I’ve been away from work for awhile. We were moving and my wife was delivering our first child. All said and done, I hadn’t been into the shop for over a month.

In the meantime, Peter had been building a canopy cherry wood bed. It was nearly constructed when I walked back into the shop yesterday. At first glance the curves and lines seduced me and there is a Macintosh inspired figure built into the headboard that commands attention and I was drawn to the bed in theory and principal. But it was not until I started rubbing it – sanding it – touching it with my own hands that I fell in love with it. Wood is funny like that. It is still just an object until you put yourself into it. Wood absorbs energy. A hand-sanded piece of furniture takes on the life of the sander. Wood starts to give back. And when you sand, it starts to radiate. You change the patina and there is an alchemy that undergoes with cherry especially. You pull out a pink luster with your hand. It is magic. Simple magic. And it was somewhere during the fourth hour of sanding that I realized I had fallen completely in love with it and that I truly have one of the best jobs on the planet.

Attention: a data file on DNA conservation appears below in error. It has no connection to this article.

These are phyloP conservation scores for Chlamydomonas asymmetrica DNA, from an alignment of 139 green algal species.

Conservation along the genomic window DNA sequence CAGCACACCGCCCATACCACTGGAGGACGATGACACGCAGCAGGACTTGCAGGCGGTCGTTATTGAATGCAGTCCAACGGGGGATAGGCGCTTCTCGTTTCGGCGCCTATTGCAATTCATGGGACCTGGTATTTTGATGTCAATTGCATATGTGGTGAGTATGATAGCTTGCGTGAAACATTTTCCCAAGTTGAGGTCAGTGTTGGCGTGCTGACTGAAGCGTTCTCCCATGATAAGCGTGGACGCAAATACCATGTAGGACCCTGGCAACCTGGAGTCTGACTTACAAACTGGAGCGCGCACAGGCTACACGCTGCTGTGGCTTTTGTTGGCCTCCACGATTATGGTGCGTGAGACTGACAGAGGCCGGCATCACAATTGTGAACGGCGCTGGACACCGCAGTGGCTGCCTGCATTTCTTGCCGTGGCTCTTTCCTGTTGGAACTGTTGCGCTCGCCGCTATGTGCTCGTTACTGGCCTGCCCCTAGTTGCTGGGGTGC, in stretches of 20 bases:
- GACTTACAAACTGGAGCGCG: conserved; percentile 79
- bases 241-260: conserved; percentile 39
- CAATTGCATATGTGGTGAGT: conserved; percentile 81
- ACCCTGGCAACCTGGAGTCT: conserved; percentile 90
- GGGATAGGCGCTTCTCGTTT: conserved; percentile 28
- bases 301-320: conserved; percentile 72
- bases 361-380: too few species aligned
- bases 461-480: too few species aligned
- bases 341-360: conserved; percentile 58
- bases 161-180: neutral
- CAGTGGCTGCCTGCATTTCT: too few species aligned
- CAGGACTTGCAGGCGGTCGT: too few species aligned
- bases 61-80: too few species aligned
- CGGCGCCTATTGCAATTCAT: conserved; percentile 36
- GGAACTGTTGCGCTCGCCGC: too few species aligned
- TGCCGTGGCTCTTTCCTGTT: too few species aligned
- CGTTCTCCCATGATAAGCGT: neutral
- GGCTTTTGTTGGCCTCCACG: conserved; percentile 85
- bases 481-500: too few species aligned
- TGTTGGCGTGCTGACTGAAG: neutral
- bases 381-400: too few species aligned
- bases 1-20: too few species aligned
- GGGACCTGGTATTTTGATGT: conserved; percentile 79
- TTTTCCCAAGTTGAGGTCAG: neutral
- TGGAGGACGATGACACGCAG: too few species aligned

Try and make any small wood project this month with your own hands so that you can understand what I am saying. You will know.

As I mentioned before, this is much more than an apprenticeship on furniture making. This is history. This is philosophy. This is art and culture. Listed below are a few audio excerpts taken from a discussion with Peter Maynard about the inspiration of capturing time and space.

Listen to Peter talk about one of his top muses: wendel-berry

Listen to Peter talk about growing up in rural Connecticut: b-ball-in-the-b_barn

Listen to Peter talk about rural New Hampshire: where-the-primevil-is-a-factor

More on life in rural New Hampshire: satisfaction

To see how these philosophies play out in Peter’s furniture making,

please visit www.coldriverfurniture.com